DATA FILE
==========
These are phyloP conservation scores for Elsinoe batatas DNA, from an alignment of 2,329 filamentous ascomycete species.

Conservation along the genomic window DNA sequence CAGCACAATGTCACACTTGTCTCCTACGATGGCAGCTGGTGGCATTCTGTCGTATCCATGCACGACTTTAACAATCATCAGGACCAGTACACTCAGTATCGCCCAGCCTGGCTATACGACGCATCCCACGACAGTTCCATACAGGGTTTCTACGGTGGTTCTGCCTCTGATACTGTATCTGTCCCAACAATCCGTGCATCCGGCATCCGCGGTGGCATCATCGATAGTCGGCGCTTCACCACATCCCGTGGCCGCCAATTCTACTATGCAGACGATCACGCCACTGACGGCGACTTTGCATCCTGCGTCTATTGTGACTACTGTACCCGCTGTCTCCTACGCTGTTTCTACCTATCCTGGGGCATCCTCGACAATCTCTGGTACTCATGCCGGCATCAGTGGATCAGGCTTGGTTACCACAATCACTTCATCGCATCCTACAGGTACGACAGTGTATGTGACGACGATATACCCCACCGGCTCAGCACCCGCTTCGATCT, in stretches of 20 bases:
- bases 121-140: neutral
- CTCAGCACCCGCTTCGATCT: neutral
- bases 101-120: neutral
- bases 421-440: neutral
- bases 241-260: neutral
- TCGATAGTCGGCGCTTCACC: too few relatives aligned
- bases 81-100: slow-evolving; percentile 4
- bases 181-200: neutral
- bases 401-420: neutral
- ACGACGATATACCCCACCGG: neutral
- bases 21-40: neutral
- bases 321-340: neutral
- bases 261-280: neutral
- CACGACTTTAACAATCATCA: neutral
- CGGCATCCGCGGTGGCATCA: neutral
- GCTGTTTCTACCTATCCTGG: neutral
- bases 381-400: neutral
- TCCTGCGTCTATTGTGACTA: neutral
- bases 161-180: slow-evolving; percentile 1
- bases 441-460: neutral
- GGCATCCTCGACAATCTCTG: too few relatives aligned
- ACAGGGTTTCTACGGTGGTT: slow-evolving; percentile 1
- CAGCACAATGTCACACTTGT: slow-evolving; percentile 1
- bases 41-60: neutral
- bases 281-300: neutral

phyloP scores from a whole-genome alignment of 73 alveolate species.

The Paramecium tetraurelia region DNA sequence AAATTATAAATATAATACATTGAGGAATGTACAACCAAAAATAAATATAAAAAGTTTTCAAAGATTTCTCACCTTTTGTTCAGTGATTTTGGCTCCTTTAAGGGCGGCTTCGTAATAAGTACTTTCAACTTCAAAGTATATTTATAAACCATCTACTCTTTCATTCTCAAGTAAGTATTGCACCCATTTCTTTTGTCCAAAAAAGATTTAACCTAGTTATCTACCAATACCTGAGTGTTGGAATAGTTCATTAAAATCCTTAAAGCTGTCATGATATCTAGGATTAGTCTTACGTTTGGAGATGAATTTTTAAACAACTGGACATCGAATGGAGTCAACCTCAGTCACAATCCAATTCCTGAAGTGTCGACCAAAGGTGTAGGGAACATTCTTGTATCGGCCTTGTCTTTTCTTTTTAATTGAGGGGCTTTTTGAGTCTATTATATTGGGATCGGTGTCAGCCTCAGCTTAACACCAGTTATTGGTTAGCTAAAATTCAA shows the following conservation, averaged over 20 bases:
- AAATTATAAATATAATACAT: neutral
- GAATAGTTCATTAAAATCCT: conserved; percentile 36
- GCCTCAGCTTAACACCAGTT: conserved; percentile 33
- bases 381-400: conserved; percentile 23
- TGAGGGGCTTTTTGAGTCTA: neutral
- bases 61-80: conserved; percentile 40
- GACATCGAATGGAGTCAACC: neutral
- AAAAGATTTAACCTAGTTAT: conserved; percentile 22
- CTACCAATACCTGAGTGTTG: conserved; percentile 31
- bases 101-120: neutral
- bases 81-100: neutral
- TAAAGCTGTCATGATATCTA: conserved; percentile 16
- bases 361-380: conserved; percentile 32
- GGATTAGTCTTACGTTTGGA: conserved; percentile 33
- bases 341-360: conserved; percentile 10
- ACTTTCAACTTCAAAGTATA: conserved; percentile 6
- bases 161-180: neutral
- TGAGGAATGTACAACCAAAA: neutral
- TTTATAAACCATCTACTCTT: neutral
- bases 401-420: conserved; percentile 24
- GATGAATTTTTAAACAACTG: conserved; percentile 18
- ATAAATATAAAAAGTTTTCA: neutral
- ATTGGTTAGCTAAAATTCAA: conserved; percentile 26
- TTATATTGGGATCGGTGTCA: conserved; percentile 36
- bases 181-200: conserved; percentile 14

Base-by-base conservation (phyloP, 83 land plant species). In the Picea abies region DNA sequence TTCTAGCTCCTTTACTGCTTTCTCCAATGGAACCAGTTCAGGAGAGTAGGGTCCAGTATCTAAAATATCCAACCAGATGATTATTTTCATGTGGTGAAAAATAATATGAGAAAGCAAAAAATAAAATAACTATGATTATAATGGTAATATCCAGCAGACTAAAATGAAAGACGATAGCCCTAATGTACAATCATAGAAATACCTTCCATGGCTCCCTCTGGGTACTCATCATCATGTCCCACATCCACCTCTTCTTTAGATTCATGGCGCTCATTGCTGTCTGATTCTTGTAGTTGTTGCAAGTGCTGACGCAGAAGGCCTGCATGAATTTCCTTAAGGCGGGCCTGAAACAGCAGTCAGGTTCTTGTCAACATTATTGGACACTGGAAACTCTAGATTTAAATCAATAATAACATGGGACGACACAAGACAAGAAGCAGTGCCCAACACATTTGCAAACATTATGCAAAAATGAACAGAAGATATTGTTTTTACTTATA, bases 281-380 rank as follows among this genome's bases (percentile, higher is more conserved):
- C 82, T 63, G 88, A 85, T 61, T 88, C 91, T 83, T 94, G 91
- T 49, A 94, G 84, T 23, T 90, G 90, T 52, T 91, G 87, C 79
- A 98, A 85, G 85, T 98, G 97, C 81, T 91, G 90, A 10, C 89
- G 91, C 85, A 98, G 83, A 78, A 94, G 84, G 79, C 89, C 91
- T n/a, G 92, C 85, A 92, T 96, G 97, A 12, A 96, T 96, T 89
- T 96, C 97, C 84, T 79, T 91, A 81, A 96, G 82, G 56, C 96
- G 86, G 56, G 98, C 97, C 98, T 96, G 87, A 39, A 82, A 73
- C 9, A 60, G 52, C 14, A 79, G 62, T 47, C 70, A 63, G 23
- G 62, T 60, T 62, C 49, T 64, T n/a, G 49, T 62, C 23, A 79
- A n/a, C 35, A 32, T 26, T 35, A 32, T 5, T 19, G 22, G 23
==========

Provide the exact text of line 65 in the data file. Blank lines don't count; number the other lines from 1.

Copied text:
- A n/a, C 35, A 32, T 26, T 35, A 32, T 5, T 19, G 22, G 23